Peeing out your butt will do that for you.

    • by DaFallus (805248)
      Your point is completely valid, and I agree with you. However, where is the harm in having a tradition of setting goals for yourself over the next year and taking the time to reflect on what those goals should be and the best way of going about achieving them? No one is saying that because you make New Years resolutions that you can't make changes in your life at any other time during the year.
    • I always found it absurd that people might choose a specific time of year to alter themselves in some way. If you want to quit smoking, why wait until New Years? Just do it. If you want to stop being fat, why wait? It's just an excuse for people to put off doing something useful, and then an excuse for them to forget about it.

      If you know you want to lose weight, waiting is stupid. But to have a checkpoint to look back and say "here's what I've done wrong and should change" is a good thing. You could do it

  • I wasn't alive in 1985*, you insensitive clod!

    One year I got a t-shirt that had a ticked check box with 'New Years Resolution: Buy New T-Shirt' on it. Since getting that I have made it a resolution to buy a new t-shirt each new year.

    Most New Years resolutions seem to be either "Do X for the whole year" or "Don't do Y the whole year", and rarely single use resolutions like "Get around to doing Z".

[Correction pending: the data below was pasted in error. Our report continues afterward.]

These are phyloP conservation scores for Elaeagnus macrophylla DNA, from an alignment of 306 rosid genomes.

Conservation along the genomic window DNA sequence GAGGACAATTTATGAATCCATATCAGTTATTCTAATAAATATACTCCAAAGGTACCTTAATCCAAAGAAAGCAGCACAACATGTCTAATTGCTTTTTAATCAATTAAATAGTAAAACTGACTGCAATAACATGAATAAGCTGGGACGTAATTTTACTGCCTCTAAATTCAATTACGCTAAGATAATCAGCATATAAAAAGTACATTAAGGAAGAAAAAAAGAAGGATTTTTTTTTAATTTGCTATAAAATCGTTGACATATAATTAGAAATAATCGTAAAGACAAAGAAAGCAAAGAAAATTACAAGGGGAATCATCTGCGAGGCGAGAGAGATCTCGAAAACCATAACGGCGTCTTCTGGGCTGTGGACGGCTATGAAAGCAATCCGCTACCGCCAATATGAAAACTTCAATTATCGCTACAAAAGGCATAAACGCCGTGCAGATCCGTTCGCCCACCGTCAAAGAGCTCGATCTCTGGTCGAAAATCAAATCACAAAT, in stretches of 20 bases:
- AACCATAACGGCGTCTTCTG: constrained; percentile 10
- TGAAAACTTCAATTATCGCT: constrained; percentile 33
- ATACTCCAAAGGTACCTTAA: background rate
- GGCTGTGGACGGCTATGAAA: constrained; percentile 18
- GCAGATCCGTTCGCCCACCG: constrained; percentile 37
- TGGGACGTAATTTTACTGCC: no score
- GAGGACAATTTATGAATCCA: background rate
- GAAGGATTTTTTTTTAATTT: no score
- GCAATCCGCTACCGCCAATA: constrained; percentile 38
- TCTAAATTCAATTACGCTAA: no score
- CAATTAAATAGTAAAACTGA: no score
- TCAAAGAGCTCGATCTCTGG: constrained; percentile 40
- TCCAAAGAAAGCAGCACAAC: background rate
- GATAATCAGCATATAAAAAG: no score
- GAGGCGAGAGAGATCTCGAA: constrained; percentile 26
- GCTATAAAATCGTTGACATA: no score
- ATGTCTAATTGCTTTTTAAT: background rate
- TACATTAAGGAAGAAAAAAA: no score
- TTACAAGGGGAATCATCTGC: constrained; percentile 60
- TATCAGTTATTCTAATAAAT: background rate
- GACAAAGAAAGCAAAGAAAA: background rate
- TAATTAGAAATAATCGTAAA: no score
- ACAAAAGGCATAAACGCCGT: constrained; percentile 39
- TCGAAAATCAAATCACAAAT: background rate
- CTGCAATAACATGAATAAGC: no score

* I was yet to be born, if I come across a Flux Capacitator I may yet be alive in that year in the future. Erm

    • by hedwards (940851)
      Every year? Isn't that a bit drastic? I mean a well made T-shirt should last a lot longer than that, unless of course you're only wearing one or two shirts.
      • by coolmadsi (823103)

        I started when I was a Uni student so they've generally been t-shirts with a somewhat humorous slogan or picture on it (like the 'New Years Resolution: Buy New T-Shirt' one). I've only been doing it for about 4 or 5 years so it's not too drastic (yet).

        Although now I think about if I do carry it on for a bit it would become more of a tradition as opposed to a resolution.

    • I wasn't alive in 1985*, you insensitive clod!

      Get off my lawn!

    • I think they got the year wrong. Those flying probably feel like they are stuck in 1984.